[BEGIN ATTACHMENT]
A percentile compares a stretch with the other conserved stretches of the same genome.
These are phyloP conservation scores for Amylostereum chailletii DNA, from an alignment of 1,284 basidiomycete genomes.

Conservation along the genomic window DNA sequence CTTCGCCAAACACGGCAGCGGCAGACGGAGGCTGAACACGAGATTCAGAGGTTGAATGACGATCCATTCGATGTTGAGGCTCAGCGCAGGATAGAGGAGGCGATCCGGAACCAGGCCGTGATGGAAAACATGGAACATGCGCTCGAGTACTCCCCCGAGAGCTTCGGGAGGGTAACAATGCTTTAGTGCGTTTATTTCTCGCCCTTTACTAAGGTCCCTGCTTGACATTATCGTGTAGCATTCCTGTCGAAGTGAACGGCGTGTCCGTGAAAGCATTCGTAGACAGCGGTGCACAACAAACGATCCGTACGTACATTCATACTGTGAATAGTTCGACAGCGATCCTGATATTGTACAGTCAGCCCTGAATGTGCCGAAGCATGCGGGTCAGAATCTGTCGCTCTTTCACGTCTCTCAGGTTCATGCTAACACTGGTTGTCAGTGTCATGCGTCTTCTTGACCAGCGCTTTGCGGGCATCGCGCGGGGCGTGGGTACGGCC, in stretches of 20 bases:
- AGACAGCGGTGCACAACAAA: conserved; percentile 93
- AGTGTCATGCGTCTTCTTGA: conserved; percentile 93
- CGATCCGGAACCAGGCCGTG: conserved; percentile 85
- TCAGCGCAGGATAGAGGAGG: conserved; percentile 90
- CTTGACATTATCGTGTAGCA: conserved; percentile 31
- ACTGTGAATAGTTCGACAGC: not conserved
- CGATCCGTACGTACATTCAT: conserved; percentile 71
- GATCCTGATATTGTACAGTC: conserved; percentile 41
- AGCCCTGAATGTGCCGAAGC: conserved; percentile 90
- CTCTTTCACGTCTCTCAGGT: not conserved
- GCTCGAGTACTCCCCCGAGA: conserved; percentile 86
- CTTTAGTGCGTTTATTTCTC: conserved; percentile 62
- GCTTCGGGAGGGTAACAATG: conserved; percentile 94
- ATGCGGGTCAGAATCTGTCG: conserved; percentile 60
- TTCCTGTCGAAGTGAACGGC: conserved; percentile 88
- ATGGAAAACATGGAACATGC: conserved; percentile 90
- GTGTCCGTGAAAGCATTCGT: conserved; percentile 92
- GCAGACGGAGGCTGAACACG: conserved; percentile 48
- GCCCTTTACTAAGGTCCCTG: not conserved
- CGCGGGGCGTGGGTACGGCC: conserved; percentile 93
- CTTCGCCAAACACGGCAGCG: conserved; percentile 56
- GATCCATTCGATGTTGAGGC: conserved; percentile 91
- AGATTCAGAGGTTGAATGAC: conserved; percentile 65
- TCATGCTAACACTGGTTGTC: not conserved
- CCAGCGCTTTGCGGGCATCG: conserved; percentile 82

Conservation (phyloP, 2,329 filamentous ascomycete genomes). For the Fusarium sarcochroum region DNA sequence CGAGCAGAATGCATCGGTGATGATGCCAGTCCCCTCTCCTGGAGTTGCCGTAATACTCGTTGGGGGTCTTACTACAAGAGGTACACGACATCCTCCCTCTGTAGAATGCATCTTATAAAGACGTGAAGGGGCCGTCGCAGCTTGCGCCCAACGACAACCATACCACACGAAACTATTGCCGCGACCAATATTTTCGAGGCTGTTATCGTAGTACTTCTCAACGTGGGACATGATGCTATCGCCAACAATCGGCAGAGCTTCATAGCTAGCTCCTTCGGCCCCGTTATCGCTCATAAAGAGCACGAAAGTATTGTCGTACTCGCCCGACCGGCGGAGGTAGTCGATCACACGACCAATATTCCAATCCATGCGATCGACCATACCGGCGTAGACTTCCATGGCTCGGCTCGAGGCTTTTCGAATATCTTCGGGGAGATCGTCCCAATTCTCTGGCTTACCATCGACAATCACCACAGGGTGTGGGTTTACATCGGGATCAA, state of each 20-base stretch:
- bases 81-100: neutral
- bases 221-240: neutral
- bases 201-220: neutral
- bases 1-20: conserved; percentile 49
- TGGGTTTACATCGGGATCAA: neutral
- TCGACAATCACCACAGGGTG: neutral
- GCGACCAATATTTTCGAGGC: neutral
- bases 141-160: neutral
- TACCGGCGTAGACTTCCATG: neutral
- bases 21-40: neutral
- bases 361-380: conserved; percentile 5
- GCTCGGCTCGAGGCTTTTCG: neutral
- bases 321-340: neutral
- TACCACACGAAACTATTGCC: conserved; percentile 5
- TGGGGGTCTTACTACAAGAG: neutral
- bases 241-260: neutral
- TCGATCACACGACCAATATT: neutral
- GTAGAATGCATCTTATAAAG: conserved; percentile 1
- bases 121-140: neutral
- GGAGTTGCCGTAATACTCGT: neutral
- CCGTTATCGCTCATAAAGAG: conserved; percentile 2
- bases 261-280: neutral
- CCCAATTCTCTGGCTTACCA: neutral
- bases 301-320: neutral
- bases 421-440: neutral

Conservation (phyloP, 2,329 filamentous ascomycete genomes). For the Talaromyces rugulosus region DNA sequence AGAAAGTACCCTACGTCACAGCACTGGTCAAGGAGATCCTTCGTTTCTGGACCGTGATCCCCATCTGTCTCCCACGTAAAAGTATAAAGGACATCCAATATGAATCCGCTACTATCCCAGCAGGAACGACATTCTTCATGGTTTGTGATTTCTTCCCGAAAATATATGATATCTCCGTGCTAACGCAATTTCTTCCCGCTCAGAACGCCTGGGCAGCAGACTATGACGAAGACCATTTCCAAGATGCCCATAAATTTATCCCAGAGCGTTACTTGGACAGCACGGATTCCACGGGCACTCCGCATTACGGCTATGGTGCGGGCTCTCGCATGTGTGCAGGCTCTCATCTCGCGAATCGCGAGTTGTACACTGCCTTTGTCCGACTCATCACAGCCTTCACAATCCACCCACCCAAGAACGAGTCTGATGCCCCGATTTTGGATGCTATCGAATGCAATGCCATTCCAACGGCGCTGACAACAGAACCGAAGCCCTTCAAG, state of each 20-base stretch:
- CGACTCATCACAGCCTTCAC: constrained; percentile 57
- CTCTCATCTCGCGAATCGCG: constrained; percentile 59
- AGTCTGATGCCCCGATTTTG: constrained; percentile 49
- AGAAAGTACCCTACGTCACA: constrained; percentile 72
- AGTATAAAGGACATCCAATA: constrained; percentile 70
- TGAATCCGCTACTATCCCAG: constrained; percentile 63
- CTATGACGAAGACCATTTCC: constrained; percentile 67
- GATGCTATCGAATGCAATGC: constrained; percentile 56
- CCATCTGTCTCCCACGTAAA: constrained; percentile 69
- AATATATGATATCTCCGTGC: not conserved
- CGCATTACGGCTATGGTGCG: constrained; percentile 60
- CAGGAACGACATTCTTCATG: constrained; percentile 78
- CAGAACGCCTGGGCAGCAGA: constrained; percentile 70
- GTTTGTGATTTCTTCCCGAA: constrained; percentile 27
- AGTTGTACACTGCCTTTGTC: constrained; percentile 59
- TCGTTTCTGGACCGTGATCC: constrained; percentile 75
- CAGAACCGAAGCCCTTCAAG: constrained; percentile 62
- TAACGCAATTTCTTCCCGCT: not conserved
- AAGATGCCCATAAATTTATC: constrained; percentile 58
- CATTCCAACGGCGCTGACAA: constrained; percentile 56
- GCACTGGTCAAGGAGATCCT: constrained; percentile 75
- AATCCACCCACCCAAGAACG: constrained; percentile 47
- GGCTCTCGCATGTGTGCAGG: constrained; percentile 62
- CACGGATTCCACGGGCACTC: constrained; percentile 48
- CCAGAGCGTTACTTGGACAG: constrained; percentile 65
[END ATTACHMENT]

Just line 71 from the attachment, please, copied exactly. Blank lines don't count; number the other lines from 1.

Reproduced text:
- TCGTTTCTGGACCGTGATCC: constrained; percentile 75